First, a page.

Why Did The Vikings Take Patrick Jones?

Why Did The Vikings Take Patrick Jones?

Climbing The Pocket
Climbing The Pocket
Why Did The Vikings Take Patrick Jones?

Going into the NFL Draft, the Minnesota Vikings were in desperate need of a pass rusher. Many analysts, including myself, had the belief that they were going to take one of Jaelan Phillips or Kwity Paye at 14. Based on the offseason talking points and how everything had transpired, it seemed like a sure thing. When the Vikings traded back to 23, the so-called sure thing was in jeopardy and both of the top guys ended up coming off the board by the 21st pick. Once that happened, the Vikings lucked into Christian Darrisaw. What transpired after pick 23 complicated things.

The depth of the edge class was guys with day 2 grades. Odafe Oweh, Payton Turner, Gregory Rousseau, and Joe Tryon were all players that I expected for the Vikings to have serious interest in. Their size profiles fit what the Vikings like while all of them but Rousseau fit the athletic testing thresholds they historically prioritize. Unfortunately, all 4 of those players went in the last 5 selections of the first round. That left Joseph Ossai and Azeez Ojulari as the only players at the position worth selecting early on day 2. With how the board fell, the Vikings decided to prioritize other positions and wait on a pass rusher. Once pick 90 came around, they decided their wait was over and took the redshirt senior from Pitt Patrick Jones II.

When I wrote up Patrick Jones II back in March, I came away less than impressed. A unanimous first-team All-American, Jones II was a player that had a high motor and production but didn’t seem to have the skills and athleticism to be a major success in the NFL. Once the Vikings made him their selection in round 3, I did another deep dive to try and better understand what the Vikings were thinking when they made the selection. Unlike my previous pieces, I won’t be focusing on a true scouting report, but rather focusing on what he does and doesn’t and how that will translate to potential success.

Pass Rush Plan

One of the things that stood out to me on first watch with Jones II was that he didn’t have a pass rush plan. Upon re-watch, I evolved that opinion.

It’s not so much that he doesn’t have a plan, but more so that he’s stubborn and premeditates his move pre-snap and doesn’t evolve from there. Regardless of what the tackle shows, he goes with his move. One thing that he can improve upon in this area is utilizing moves smarter against different looks and alignments.

Quantity Over Quality

Upon my re-watch of Jones II (which included two games from 2019), I noticed much more of a move set than I had seen previously. He utilizes the club & rip, swim, snatch & pull, and speed to power with varying levels of success. One thing that is consistent with Jones: he doesn’t have a developed move whatsoever, but has 4 moves that are worthy of development.

Regardless of the move he uses, Jones II loves to find his way inside. From a 5T to a wide 9, he feels very comfortable transitioning his pass rush to the inside. With how multiple Andre Patterson likes to use his edge rushers, his confidence and willingness to rush on the interior will be a valuable asset to the Vikings defense.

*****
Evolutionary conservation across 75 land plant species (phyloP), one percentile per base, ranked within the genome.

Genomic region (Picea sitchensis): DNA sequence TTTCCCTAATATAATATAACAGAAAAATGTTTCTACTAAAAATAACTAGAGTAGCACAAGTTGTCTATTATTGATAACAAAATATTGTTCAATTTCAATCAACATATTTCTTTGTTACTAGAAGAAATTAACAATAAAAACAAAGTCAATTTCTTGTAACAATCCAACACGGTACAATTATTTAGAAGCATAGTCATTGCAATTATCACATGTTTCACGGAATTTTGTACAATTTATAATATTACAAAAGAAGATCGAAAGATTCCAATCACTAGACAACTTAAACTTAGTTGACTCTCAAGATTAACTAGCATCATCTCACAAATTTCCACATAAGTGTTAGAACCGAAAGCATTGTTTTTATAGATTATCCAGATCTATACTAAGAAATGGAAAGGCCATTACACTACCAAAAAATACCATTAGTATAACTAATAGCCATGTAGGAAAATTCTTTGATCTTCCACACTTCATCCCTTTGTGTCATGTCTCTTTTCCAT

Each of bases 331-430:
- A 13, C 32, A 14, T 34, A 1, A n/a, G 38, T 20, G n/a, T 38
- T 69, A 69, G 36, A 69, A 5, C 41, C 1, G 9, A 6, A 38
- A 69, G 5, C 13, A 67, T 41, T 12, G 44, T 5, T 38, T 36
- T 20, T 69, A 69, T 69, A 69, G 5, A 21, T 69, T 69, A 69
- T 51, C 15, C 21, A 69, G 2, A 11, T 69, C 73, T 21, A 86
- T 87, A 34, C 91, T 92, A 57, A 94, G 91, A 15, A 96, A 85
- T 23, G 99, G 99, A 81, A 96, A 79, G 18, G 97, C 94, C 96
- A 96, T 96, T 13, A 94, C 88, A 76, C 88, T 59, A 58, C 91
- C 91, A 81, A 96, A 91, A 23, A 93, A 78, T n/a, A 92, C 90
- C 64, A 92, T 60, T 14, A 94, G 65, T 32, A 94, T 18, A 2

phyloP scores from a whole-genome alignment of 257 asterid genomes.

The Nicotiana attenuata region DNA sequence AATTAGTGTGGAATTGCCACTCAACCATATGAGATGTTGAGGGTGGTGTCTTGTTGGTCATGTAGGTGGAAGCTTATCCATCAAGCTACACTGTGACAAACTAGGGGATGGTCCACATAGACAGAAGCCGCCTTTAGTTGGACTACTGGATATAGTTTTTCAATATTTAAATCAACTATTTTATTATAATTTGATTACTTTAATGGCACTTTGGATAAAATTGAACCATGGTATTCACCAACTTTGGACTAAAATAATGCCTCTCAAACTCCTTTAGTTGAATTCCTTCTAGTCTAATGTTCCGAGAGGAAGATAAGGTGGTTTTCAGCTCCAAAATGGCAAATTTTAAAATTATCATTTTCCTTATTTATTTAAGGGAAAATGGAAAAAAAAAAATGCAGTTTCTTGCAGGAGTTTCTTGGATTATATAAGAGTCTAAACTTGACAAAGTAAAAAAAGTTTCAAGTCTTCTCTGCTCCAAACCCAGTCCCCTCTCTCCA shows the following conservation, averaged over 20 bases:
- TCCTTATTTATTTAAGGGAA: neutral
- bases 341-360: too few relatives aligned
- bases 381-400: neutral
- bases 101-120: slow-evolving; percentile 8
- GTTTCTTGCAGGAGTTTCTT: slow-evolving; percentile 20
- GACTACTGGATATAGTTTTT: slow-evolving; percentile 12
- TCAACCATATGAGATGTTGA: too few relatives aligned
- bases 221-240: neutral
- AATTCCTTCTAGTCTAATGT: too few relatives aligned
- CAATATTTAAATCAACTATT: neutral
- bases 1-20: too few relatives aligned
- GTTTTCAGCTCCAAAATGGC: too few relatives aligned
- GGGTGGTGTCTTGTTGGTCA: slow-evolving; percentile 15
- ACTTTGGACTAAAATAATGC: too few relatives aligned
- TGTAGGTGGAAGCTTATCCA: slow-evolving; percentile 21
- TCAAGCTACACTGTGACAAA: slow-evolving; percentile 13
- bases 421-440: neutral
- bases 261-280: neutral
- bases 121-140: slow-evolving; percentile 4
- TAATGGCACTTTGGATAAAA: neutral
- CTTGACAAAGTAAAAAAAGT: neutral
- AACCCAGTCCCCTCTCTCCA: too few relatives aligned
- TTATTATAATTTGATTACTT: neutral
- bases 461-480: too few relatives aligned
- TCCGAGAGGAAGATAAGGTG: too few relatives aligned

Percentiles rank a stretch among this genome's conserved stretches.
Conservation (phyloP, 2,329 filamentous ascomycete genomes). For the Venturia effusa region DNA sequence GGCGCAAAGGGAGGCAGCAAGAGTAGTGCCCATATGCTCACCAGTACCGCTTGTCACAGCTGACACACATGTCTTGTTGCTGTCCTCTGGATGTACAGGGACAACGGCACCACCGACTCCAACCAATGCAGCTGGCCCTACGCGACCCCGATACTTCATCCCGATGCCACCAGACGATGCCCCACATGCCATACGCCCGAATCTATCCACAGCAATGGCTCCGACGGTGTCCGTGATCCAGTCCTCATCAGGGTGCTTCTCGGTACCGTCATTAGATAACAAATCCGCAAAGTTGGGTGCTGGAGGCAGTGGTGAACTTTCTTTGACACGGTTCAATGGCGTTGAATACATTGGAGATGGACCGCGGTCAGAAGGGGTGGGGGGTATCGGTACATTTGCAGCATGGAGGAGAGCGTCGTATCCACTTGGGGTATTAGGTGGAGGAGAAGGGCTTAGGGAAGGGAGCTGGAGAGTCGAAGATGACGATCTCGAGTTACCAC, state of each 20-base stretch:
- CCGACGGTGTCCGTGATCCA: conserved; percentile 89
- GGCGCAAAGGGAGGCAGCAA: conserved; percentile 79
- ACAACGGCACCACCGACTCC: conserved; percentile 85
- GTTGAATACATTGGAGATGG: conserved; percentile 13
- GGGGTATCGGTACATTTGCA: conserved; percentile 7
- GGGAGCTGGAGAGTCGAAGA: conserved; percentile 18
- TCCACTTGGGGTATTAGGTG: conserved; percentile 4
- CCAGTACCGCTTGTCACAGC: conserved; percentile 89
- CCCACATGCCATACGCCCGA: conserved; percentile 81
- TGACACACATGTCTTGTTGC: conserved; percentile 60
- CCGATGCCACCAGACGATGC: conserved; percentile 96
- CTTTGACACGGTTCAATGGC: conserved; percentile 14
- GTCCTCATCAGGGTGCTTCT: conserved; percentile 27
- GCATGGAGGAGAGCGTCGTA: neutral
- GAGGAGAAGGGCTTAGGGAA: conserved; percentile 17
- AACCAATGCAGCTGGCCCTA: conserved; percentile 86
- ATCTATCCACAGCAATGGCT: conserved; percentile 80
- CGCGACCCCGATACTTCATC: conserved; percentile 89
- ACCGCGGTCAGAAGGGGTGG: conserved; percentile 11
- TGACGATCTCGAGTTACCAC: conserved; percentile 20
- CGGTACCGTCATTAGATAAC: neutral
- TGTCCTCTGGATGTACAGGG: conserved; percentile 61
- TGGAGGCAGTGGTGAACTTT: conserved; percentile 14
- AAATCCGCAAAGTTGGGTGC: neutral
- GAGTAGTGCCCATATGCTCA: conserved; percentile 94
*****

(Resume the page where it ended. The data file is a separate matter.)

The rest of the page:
Counters Are Non-Existent

The following rep is the epitome of Jones II’s issues. He has no idea what to do if his initial plan fails.

Of all the things that he has issues with, this is far and away the biggest of them all. For a guy who had 5 years at Pitt, it is worrisome that he is so underdeveloped in this area. However, Jones II was a part of a very successful defensive line and didn’t have to have that in his arsenal to be successful, as he amassed 17.5 sacks over the last two seasons. However, in the NFL, Jones II will need to develop that and technique work is the specialty of Andre Patterson.

Discipline And Motor

As a redshirt senior, one thing that you want to see is discipline in the running game. Jones II stays disciplined in rushing lanes and is a sure tackler. Not on that, but his effort and pursuit are also excellent. As shown in the clip below, Jones II doesn’t have quit in his game.

Upon re-watch, I do see more of an appeal for the Vikings than I previously thought. While he doesn’t have a true weapon in his pass rush arsenal yet, he does have multiple tools that are intriguing to develop. I think you have to choose one of them to help maximize his effectiveness right now. Can he be something quality down the line? I believe so. His quick first step and ideal size will help him get established quickly as Andre Patterson continues to work with him. He loves to use the little length he has to get into the defenders chest, but it’s not his strong suit. Later this week, I will be doing a breakdown on Janarius Robinson, who has the much bigger upside. His selection at 134 justifies the process of taking Jones II first as a guy who can step in right away but has a lower ceiling. With the Vikings in win-now mode, I understand the selection even though in a vacuum flipping the picks makes much more sense. This year, I beleive Jones II will be a rotational guy immediately and could be the starter over Stephen Weatherly by the end of the season.

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